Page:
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Here are the six pencils (yes I discovered I had two carbon pencils already!) and a 6B graphite pencil.  You can really see the “graphite shine” the 6B produces (far left) compared to carbon and charcoal pencils.  The Woodless Charcoal Pencil (far right) was the more comfortable and familiar feeling one out of the six but in the interests of testing myself I went for the Derwent as it felt kinda middle ground not the easiest to use and not the trickiest.

Eyes, nose, mouth (and ears)

I was going to follow JD’s eye drawing step by step but he goes about it in a different order to me.  I tend to work from darkest to lightest; generally – pupil, upper crease, iris, lower crease line, eyelid shadow, inner and outer eye corners, eye white. eyelashes.  It was just way too counterintuitive for me to a follow his sequence.   My focus was using charcoal anyway so I stuck to his advice for that rather than following the steps exactly.  I definitely wanted to use charcoal for the pupil and, as he suggests, the crease above the eye and eyelashes.  In retrospect I realise why charcoal goes down last.  It is messy stuff!.  Moving on to the nose and lips I did leave the charcoal to last.  I really do like the matt black look charcoal gives.  It is quite effective and sits much better next to the softness of graphite than I anticipated.

 

Adding color

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The Marni collection featured beautiful bright pops of electric blue and emerald-green eyeshadow.   I am not particularly skilled in color pencil but I wanted to capture this and contrast it against the graphite pencil.  I am super pleased with how it turned out.  I struggled a bit to put the charcoal pencil eye crease over the top of the color pencil.  Trying to put charcoal eyelashes on top of waxy color pencil was even worse!  These are two mediums that fight each other.  It is also difficult to keep a sharp point with charcoal.   Consequently, I didn’t find it the best thing to use in fine, detailed, areas and went back to my usual process of using a 6B graphite pencil!

Marni-eye-blue

Finally the earring!  I love these Marni earrings… “old pearl-and-metal jewelry bent and twisted haphazardly, one part granny, one part Calder” (Sally Singer – Vogue).  Couldn’t have said it better Sally, especially now I know “Calder” is the dude who originally created the mobile!  See fashion is educational!  I am not particularly happy with how these earings came out.  Jewelry is definitely something I need to keep practicing.

Marni-earring

I used a mix of charcoal and graphite shavings to complete the neck just blending them with a paintbrush.  I wanted it to look at bit out of focus and keep the attention on her face and the earring.   For the black blouse I used the soft Woodless charcoal pencil and blended it with a tissue.  Oh boy this was so, so, messy.  I had charcoal everywhere!   To make matters worse trying to do all the little corners around the earring turned in to a nightmare!.  The charcoal pencil lead kept snapping.  I went back to the a harder Derwent charcoal and that just chewed through my pencil sharpeners…. ahhhgg.   On to the Cretacolor charcoal pencil and again the lead just kept breaking.  And yes I know lady in the art shop.. ‘use a blade to sharpen them’.  I hate using a blade and why were pencil sharpeners invented if I have to use a blade?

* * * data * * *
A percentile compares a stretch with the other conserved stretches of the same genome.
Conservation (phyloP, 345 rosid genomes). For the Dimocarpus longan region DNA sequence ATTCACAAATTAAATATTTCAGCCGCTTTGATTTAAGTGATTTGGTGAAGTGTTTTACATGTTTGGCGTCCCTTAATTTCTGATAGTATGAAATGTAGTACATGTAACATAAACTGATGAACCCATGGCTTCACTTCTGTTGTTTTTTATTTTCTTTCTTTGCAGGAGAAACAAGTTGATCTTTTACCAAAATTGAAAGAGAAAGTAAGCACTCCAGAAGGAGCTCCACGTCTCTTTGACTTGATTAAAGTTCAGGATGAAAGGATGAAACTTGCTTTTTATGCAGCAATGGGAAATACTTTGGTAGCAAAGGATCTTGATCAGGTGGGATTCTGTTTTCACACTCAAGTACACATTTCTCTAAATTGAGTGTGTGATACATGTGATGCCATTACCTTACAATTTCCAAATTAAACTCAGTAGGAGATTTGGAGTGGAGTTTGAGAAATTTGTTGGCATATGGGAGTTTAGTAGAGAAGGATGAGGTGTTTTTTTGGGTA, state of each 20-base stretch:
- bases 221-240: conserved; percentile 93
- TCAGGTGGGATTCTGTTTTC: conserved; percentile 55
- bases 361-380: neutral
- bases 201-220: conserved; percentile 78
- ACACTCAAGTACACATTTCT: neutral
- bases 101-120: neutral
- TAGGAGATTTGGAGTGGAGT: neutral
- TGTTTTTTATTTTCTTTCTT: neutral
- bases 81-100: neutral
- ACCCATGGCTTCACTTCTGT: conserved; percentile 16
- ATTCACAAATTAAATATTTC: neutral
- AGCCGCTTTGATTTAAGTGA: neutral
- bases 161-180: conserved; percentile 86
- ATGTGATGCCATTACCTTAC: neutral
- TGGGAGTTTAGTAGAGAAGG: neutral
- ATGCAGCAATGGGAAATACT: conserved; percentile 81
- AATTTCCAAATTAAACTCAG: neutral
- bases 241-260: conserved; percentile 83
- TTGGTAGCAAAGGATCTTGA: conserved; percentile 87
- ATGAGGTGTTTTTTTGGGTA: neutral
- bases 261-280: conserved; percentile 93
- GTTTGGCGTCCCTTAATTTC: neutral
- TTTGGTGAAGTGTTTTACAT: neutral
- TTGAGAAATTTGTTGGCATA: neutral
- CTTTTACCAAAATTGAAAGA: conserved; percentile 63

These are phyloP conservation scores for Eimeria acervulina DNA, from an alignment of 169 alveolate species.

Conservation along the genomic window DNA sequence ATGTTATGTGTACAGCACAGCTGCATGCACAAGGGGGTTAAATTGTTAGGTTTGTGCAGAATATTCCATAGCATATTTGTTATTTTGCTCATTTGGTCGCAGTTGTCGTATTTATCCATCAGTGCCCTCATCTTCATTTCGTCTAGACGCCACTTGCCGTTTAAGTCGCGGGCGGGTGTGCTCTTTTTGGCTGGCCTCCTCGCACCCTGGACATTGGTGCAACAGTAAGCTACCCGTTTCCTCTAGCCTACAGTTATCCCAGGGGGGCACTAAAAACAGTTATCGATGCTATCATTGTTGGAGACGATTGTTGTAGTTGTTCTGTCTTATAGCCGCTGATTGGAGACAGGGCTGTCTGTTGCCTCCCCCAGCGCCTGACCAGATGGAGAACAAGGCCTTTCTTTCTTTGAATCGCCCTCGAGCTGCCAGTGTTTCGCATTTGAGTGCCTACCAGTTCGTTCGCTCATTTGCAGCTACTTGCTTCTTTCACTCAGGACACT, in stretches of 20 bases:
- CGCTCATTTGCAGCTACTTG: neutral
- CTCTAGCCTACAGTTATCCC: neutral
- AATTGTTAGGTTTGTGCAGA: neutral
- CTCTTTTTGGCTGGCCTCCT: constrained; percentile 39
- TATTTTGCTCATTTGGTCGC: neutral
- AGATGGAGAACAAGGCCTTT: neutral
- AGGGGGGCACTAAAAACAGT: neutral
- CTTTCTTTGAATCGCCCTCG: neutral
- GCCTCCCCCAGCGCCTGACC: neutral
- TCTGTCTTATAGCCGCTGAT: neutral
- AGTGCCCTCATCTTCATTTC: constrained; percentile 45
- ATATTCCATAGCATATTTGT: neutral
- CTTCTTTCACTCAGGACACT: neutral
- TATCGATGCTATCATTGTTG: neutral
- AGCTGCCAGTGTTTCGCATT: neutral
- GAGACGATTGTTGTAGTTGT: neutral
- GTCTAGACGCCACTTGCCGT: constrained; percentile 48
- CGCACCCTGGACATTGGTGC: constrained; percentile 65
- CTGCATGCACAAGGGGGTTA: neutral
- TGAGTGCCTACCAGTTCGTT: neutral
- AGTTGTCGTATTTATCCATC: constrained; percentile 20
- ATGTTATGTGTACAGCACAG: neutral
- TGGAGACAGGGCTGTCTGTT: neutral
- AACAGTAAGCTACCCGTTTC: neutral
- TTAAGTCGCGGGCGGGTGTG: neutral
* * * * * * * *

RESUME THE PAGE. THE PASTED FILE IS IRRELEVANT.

I used a blade…  here is my pencil  The words dirty-mother-f……  etc etc may have been spoken (quite loudly) but lets move on.

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Ok so I pretty much gave up after this. 😤

To sum up

Using charcoal was a frustrating experience.  I did a quick side by side comparison to see if there is a noticeable difference between charcoal and graphite pencil and whether it is worth the heartache.  To be honest, from this image below I don’t think so but in the flesh yes.  The charcoal pupil definitely has a more realistic feel to it.  I probably will use charcoal again for pupils, nostrils, the line between the lips and other super dark shadows.  It doesn’t actually fight with the grey of the graphite as much as I thought it would.

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I will not use if for finer lines like eyelashes.  I don’t actually think its appropriate anyway as eyelashes aren’t necessarily “black black” nor do you get much graphite shine with a single line. I will be sticking to soft graphite pencils.

It is highly unlikely (like hell will freeze over etc etc) I will ever use charcoal again for large areas!  I love the matt-ness it gives but its way too messy and I simply don’t enjoy using it.  Perhaps if I had more patience I could have persevered and ended up with a nice finish. It is more than likely if I need to do a large black area I will use gouache!

I think my real lesson in the whole process is to be open to new ways of doing things but also trust in yourself and what you know already. Sometimes the best method is the one you already know! And despite my frustrations I still love you Alisha!

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The details

Arches Drawing Paper 185gsm smooth A3

Tombow mono drawing pencils (6B, 2B, HB, 2H and 4H

Cretacolor Charcoal pencil 

Derwent Charcoal pencil

Woodless Charcoal pencil

Prismacolor premier color pencils